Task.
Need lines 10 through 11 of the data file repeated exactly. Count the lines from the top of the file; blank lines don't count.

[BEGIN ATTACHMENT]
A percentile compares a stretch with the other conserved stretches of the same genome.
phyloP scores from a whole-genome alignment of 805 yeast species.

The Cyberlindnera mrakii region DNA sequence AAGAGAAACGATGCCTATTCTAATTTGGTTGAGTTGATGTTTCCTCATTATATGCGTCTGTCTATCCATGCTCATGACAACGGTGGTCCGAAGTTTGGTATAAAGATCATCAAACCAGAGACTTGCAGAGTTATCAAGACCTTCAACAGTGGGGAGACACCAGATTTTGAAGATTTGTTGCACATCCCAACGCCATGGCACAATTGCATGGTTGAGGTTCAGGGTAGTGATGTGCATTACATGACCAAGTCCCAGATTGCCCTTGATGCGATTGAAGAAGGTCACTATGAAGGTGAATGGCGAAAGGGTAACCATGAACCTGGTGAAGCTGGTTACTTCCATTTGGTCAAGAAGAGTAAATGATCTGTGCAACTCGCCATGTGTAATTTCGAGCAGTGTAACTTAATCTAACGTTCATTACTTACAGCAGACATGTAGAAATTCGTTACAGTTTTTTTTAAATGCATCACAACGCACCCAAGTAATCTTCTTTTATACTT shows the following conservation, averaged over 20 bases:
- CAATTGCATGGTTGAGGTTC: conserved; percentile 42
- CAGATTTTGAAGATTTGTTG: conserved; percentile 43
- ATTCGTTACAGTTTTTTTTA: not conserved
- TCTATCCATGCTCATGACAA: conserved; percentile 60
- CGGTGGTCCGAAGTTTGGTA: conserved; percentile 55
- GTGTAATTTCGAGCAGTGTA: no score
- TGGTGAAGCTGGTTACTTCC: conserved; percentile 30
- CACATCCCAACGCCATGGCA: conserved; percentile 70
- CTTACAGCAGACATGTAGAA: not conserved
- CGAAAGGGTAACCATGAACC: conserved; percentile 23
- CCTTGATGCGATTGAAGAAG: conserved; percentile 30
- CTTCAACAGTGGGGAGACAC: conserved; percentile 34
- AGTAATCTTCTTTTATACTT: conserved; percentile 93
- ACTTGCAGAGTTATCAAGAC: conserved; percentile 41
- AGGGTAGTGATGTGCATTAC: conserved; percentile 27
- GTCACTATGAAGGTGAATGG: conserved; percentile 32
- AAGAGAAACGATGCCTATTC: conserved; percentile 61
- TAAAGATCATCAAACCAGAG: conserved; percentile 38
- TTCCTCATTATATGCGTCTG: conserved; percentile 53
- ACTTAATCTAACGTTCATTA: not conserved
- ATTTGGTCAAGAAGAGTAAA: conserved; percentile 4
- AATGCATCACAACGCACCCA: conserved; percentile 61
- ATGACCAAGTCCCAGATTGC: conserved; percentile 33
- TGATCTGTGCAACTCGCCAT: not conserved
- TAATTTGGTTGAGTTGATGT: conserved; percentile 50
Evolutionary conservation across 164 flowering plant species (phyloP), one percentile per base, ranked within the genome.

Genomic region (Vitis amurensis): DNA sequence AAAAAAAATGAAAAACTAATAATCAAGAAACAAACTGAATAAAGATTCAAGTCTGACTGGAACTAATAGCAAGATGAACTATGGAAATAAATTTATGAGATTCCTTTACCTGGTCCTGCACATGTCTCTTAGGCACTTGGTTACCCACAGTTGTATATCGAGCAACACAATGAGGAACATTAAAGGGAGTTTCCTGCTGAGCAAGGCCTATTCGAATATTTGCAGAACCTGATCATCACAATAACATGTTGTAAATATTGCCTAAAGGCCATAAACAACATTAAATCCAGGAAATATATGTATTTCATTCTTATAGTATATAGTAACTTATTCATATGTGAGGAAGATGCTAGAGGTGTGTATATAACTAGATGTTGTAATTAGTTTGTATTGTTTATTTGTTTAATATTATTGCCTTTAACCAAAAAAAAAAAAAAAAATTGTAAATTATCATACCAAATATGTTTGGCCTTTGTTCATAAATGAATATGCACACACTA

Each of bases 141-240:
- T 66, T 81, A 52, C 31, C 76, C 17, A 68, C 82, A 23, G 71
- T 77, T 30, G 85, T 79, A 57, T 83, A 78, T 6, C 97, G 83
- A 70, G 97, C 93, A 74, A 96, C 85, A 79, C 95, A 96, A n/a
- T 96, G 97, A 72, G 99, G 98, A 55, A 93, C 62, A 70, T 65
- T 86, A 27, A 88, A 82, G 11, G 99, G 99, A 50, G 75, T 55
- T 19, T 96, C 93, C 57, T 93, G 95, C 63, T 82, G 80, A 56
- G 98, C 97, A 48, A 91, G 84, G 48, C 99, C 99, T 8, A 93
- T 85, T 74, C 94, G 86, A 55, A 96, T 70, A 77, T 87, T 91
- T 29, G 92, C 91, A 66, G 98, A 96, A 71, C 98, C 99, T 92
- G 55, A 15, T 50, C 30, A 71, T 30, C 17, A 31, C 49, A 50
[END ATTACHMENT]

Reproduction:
- TGGTGAAGCTGGTTACTTCC: conserved; percentile 30
- CACATCCCAACGCCATGGCA: conserved; percentile 70